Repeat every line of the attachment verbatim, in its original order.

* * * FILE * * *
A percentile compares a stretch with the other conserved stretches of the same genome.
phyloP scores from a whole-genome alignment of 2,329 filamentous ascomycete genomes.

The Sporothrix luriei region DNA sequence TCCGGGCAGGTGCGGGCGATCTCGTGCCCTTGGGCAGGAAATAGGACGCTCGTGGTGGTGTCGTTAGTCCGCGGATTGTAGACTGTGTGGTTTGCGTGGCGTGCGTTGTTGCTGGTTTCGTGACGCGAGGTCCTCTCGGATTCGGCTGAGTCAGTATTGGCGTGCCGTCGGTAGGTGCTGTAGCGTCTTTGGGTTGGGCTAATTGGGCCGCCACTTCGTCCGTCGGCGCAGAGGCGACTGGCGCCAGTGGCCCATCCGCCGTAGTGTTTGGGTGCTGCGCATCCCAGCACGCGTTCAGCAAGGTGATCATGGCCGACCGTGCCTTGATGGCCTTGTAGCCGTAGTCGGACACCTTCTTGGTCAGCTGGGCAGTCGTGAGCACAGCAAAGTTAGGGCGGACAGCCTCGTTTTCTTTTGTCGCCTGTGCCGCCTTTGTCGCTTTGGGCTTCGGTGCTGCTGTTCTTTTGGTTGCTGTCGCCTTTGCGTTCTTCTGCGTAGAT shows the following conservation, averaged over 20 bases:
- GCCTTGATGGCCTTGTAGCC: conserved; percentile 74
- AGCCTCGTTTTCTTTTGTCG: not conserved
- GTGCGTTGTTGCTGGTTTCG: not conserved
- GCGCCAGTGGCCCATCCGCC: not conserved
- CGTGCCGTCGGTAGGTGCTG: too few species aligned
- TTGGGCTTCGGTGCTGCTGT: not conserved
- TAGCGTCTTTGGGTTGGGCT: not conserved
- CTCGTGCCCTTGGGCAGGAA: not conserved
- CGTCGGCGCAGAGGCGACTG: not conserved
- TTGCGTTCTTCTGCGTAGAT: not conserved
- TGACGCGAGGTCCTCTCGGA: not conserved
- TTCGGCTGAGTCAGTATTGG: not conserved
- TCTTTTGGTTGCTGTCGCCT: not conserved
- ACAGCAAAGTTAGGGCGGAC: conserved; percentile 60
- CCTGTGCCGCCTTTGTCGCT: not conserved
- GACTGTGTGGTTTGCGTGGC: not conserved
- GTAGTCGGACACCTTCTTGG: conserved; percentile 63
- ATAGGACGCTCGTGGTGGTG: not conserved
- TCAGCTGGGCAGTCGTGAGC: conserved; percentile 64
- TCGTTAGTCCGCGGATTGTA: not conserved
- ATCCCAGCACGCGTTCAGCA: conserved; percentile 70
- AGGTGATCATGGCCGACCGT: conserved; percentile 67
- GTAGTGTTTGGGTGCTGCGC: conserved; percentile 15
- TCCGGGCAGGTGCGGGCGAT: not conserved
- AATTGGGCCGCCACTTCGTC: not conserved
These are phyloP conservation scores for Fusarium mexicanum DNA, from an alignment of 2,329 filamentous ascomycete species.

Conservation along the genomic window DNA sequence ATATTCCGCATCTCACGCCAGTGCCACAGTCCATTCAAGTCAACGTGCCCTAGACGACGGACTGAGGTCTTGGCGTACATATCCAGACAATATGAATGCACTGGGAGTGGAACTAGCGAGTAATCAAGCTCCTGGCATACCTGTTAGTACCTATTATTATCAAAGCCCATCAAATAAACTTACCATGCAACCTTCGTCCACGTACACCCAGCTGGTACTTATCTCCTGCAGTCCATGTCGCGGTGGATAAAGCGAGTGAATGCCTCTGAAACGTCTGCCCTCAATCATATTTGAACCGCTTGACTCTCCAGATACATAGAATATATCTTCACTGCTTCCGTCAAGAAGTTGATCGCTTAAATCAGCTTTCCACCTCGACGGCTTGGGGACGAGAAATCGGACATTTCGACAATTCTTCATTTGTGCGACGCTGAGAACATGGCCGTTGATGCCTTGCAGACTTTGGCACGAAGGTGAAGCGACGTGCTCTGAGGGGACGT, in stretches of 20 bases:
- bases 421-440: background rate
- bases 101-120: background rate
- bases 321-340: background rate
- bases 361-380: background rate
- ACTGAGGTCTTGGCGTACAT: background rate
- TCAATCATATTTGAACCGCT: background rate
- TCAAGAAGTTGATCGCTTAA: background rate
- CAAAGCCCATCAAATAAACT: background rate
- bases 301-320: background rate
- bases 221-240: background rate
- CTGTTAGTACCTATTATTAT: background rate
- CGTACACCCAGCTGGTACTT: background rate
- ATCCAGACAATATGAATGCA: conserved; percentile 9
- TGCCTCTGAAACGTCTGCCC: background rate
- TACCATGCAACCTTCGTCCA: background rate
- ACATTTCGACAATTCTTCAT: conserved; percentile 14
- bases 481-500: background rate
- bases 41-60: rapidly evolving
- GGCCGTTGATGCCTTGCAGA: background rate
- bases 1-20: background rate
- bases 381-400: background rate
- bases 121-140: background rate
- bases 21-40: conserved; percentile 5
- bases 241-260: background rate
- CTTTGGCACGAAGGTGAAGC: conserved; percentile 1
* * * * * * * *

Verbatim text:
A percentile compares a stretch with the other conserved stretches of the same genome.
phyloP scores from a whole-genome alignment of 2,329 filamentous ascomycete genomes.

The Sporothrix luriei region DNA sequence TCCGGGCAGGTGCGGGCGATCTCGTGCCCTTGGGCAGGAAATAGGACGCTCGTGGTGGTGTCGTTAGTCCGCGGATTGTAGACTGTGTGGTTTGCGTGGCGTGCGTTGTTGCTGGTTTCGTGACGCGAGGTCCTCTCGGATTCGGCTGAGTCAGTATTGGCGTGCCGTCGGTAGGTGCTGTAGCGTCTTTGGGTTGGGCTAATTGGGCCGCCACTTCGTCCGTCGGCGCAGAGGCGACTGGCGCCAGTGGCCCATCCGCCGTAGTGTTTGGGTGCTGCGCATCCCAGCACGCGTTCAGCAAGGTGATCATGGCCGACCGTGCCTTGATGGCCTTGTAGCCGTAGTCGGACACCTTCTTGGTCAGCTGGGCAGTCGTGAGCACAGCAAAGTTAGGGCGGACAGCCTCGTTTTCTTTTGTCGCCTGTGCCGCCTTTGTCGCTTTGGGCTTCGGTGCTGCTGTTCTTTTGGTTGCTGTCGCCTTTGCGTTCTTCTGCGTAGAT shows the following conservation, averaged over 20 bases:
- GCCTTGATGGCCTTGTAGCC: conserved; percentile 74
- AGCCTCGTTTTCTTTTGTCG: not conserved
- GTGCGTTGTTGCTGGTTTCG: not conserved
- GCGCCAGTGGCCCATCCGCC: not conserved
- CGTGCCGTCGGTAGGTGCTG: too few species aligned
- TTGGGCTTCGGTGCTGCTGT: not conserved
- TAGCGTCTTTGGGTTGGGCT: not conserved
- CTCGTGCCCTTGGGCAGGAA: not conserved
- CGTCGGCGCAGAGGCGACTG: not conserved
- TTGCGTTCTTCTGCGTAGAT: not conserved
- TGACGCGAGGTCCTCTCGGA: not conserved
- TTCGGCTGAGTCAGTATTGG: not conserved
- TCTTTTGGTTGCTGTCGCCT: not conserved
- ACAGCAAAGTTAGGGCGGAC: conserved; percentile 60
- CCTGTGCCGCCTTTGTCGCT: not conserved
- GACTGTGTGGTTTGCGTGGC: not conserved
- GTAGTCGGACACCTTCTTGG: conserved; percentile 63
- ATAGGACGCTCGTGGTGGTG: not conserved
- TCAGCTGGGCAGTCGTGAGC: conserved; percentile 64
- TCGTTAGTCCGCGGATTGTA: not conserved
- ATCCCAGCACGCGTTCAGCA: conserved; percentile 70
- AGGTGATCATGGCCGACCGT: conserved; percentile 67
- GTAGTGTTTGGGTGCTGCGC: conserved; percentile 15
- TCCGGGCAGGTGCGGGCGAT: not conserved
- AATTGGGCCGCCACTTCGTC: not conserved
These are phyloP conservation scores for Fusarium mexicanum DNA, from an alignment of 2,329 filamentous ascomycete species.

Conservation along the genomic window DNA sequence ATATTCCGCATCTCACGCCAGTGCCACAGTCCATTCAAGTCAACGTGCCCTAGACGACGGACTGAGGTCTTGGCGTACATATCCAGACAATATGAATGCACTGGGAGTGGAACTAGCGAGTAATCAAGCTCCTGGCATACCTGTTAGTACCTATTATTATCAAAGCCCATCAAATAAACTTACCATGCAACCTTCGTCCACGTACACCCAGCTGGTACTTATCTCCTGCAGTCCATGTCGCGGTGGATAAAGCGAGTGAATGCCTCTGAAACGTCTGCCCTCAATCATATTTGAACCGCTTGACTCTCCAGATACATAGAATATATCTTCACTGCTTCCGTCAAGAAGTTGATCGCTTAAATCAGCTTTCCACCTCGACGGCTTGGGGACGAGAAATCGGACATTTCGACAATTCTTCATTTGTGCGACGCTGAGAACATGGCCGTTGATGCCTTGCAGACTTTGGCACGAAGGTGAAGCGACGTGCTCTGAGGGGACGT, in stretches of 20 bases:
- bases 421-440: background rate
- bases 101-120: background rate
- bases 321-340: background rate
- bases 361-380: background rate
- ACTGAGGTCTTGGCGTACAT: background rate
- TCAATCATATTTGAACCGCT: background rate
- TCAAGAAGTTGATCGCTTAA: background rate
- CAAAGCCCATCAAATAAACT: background rate
- bases 301-320: background rate
- bases 221-240: background rate
- CTGTTAGTACCTATTATTAT: background rate
- CGTACACCCAGCTGGTACTT: background rate
- ATCCAGACAATATGAATGCA: conserved; percentile 9
- TGCCTCTGAAACGTCTGCCC: background rate
- TACCATGCAACCTTCGTCCA: background rate
- ACATTTCGACAATTCTTCAT: conserved; percentile 14
- bases 481-500: background rate
- bases 41-60: rapidly evolving
- GGCCGTTGATGCCTTGCAGA: background rate
- bases 1-20: background rate
- bases 381-400: background rate
- bases 121-140: background rate
- bases 21-40: conserved; percentile 5
- bases 241-260: background rate
- CTTTGGCACGAAGGTGAAGC: conserved; percentile 1